It is pretty epic how the human mind (read: me!) manages to both ‘know’ something as a fact and yet not internalize its relevance. A rather pertinent instance of this is with regards to the planning fallacy, as popularised by psychologist Daniel Kahneman.
The topic has been on my mind for a bit as I have been reading the absolutely amazing ‘Thinking, Fast and Slow’ for about a month now, and yet have seemingly not managed to move from intellectual acknowledgement and appreciation of these biases to fully utilizing its lessons. This comes to the fore at the end of, what was to me, a pretty underwhelming CS3216 Assignment 3. Underwhelming because of the last-minute rush for completion, rather unpolished state of the submission, and an extremely low completion rate of features in comparison to what we initially planned.
It is important to note, nevertheless, that this low feature-completion rate was not out of the norm at all. This has been the case for most, if not all, significant scale software projects I have been a part of. While the software engineering course I took did try to highlight this common over-optimism on the part of developers, I did not take away any important suggestions on managing or mitigating this bias. The only suggestion I can recall was to add a time buffer to the schedule to allow for inevitable extensions and bug-fixing.
In practice, this has not proved at all effective as even WITH the buffer, we as developers prove overambitious. My general observation has been that while many developers have experienced this and grown to expect it, they still fail to account for it fully when planning. To paraphrase Richard, my Assignment 3 groupmate, we are ‘convinced that Programming is easy’, and see no reason why anything should go drastically wrong. This is despite most developers having faced scenarios with various bugs, difficulties and errors stopping development in its tracks and delaying the project significantly. We conveniently forget this during planning, restricting our imagination of doing the project to simply learning the framework, doing the features and minor bug testing.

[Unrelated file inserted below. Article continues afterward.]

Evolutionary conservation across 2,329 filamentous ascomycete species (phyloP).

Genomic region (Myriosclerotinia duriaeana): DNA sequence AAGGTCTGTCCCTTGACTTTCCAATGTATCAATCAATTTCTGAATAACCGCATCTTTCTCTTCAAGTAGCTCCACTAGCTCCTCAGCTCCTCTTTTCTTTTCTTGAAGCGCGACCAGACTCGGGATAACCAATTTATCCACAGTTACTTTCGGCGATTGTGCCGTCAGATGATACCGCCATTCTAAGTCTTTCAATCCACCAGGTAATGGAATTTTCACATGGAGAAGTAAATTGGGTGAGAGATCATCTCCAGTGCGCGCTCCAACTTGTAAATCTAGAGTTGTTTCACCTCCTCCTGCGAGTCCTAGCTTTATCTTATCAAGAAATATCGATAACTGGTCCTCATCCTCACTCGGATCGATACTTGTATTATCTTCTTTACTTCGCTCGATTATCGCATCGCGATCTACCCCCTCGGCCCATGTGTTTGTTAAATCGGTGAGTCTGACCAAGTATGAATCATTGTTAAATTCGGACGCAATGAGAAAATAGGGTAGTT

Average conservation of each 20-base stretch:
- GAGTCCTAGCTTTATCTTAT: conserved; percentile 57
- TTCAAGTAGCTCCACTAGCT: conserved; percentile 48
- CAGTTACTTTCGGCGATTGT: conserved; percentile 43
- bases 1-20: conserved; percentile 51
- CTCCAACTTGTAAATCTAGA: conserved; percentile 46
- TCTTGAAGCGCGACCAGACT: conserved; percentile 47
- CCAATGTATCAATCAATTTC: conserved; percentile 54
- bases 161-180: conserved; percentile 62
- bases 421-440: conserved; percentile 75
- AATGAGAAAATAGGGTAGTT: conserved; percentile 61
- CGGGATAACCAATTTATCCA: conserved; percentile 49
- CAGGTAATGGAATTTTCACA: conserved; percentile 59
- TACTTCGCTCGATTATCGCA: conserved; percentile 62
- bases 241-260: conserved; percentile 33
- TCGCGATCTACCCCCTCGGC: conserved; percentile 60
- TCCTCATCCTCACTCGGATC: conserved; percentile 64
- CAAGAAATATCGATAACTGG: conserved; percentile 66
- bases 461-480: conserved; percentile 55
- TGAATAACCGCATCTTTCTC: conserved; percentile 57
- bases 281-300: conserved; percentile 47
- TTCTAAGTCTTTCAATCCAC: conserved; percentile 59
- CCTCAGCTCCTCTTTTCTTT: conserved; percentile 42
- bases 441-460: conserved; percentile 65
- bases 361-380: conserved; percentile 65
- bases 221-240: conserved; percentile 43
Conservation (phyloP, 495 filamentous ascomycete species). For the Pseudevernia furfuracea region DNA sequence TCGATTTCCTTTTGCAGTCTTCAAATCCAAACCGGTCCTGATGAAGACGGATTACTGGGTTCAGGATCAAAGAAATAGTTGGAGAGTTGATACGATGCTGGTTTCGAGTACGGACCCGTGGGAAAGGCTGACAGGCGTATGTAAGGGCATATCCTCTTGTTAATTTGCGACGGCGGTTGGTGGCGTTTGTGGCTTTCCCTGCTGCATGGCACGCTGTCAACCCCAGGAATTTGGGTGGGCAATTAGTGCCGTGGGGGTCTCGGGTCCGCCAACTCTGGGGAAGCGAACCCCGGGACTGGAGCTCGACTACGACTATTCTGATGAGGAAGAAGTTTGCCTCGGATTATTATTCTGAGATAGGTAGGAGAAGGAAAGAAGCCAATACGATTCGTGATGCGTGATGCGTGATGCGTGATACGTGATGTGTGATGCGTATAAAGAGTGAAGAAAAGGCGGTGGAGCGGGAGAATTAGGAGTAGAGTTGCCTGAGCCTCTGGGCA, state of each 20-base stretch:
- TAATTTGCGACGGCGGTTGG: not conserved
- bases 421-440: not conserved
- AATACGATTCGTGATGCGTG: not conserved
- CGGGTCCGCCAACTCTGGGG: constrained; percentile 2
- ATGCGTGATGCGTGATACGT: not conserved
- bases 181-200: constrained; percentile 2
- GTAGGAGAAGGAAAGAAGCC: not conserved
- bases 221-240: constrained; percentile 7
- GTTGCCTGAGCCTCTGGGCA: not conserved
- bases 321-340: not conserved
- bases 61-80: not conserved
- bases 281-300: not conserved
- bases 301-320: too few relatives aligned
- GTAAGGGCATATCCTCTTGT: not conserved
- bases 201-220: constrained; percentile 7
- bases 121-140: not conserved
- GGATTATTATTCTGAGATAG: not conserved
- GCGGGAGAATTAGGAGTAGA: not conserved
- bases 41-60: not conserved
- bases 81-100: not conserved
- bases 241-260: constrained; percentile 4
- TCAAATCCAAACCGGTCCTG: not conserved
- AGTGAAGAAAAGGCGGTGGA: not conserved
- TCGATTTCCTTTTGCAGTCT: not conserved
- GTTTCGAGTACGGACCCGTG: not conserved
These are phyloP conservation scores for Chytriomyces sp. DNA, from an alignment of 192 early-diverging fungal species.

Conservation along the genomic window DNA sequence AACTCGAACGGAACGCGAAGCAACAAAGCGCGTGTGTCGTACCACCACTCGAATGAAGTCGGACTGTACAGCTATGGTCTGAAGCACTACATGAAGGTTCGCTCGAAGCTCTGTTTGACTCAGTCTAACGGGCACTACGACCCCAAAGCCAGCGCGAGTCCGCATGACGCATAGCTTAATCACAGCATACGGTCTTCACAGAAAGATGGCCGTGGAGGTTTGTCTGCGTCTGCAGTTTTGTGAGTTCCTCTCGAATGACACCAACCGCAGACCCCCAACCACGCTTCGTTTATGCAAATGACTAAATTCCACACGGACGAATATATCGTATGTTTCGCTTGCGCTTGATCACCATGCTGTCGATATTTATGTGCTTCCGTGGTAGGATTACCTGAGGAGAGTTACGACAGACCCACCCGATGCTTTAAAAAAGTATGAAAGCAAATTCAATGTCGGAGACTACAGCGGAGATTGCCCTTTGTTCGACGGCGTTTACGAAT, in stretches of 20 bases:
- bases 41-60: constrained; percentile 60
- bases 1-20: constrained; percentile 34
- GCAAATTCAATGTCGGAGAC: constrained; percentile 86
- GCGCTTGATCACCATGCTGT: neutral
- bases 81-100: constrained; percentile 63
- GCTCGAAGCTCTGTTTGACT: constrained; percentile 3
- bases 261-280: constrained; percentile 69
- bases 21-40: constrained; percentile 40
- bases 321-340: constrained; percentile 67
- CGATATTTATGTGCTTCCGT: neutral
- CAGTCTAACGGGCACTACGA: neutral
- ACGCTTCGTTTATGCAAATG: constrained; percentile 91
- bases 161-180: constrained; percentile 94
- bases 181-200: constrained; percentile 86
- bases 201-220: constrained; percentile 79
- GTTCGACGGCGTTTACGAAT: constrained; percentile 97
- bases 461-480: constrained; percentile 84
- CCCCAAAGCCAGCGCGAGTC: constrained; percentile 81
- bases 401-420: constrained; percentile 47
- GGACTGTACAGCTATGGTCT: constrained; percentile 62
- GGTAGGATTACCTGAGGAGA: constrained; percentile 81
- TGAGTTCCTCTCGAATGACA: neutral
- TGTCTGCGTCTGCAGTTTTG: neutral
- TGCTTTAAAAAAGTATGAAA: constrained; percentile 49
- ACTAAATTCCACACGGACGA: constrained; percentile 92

On considering the amount of things that are necessary to go right in order for the best-case scenario to occur and our plans to be accurate, we should realise that we are setting ourselves up to expect a minor miracle. However, in addition to the overconfidence of the planning fallacy, an anchoring effect (also covered by Kahneman) also occurs to exacerbates the issue. Since the probability of each particular aspect (e.g development setup, library install, algorithm working as expected) succeeding is pretty high, we extrapolate the probability of everything going right (the conjunctive event) to be pretty high as well. This of course ignores the reality that the successive multiplications steadily erode the high probability, such that the probability of everything going right is actually pretty low.
While such fallacious optimism has much more serious effects in industry, it also has insidious effects on school or side projects. When we set a high bar of achievement, it ensures that most ambitious projects end with a feeling of disappointment. Personally, I think it is rather disheartening if after every major project, we are doomed to wallowing in the sorrows of ‘What could have been’.
Getting rid of this over-optimism is likely to be difficult, though. A major issue is that pessimism at the planning stage would possibly be interpreted by team-mates or authority figures as a lack of confidence in one’s ability or lack of ambition, which understandably most students are reluctant to signal. In fact, even ignoring the signaling to others, I am convinced that our innate optimistic bias is too high to be constrained even when we are actively aware of this over-optimism.
This belief attracts me strongly to the MVP school of thought, where the idea seems to be to push out a ‘Minimum Viable Product’ of core functionality as fast as possible and then iterate on it continuously, negating the need for a full/ long-term plan. This brings with it its own challenges, of course - what is ‘Minimum’ and what is ‘Viable’? It also may not be feasible for projects where a plan is expected due to the whims and fancies of the bureaucracy, who are understandably averse to the idea of going into a project with no estimate of schedule, time or costs, or if a plan is part of the grading rubrics for your project (hint!).
Kahneman’s recommendation for avoiding this fallacy is to look at previous similar projects and take an average of that as a base figure, moving up or down if you can justify why your current scenario is different from the average of past projects. Attempting to do this on previous CS3216 projects is rather futile, as only a small selection of projects are still live to date, which would likely bias the sample to the more succesful ones. Moreover, there is also a significant disparity between the apparent quality / difficulty of projects within the sample. Comparing a current scenario to the past average is also difficult, as it is difficult to make judgements on the skills and resources of past groups to judge if we are significantly better / worse off.
Finally, all this analysis ignores that over-optimism is what seems to run the whole startup ecosystem, so maybe the solution is to just ride the rollercoaster of ambition and disappointment for every project, ignoring the harsh realities of history and experience.tags: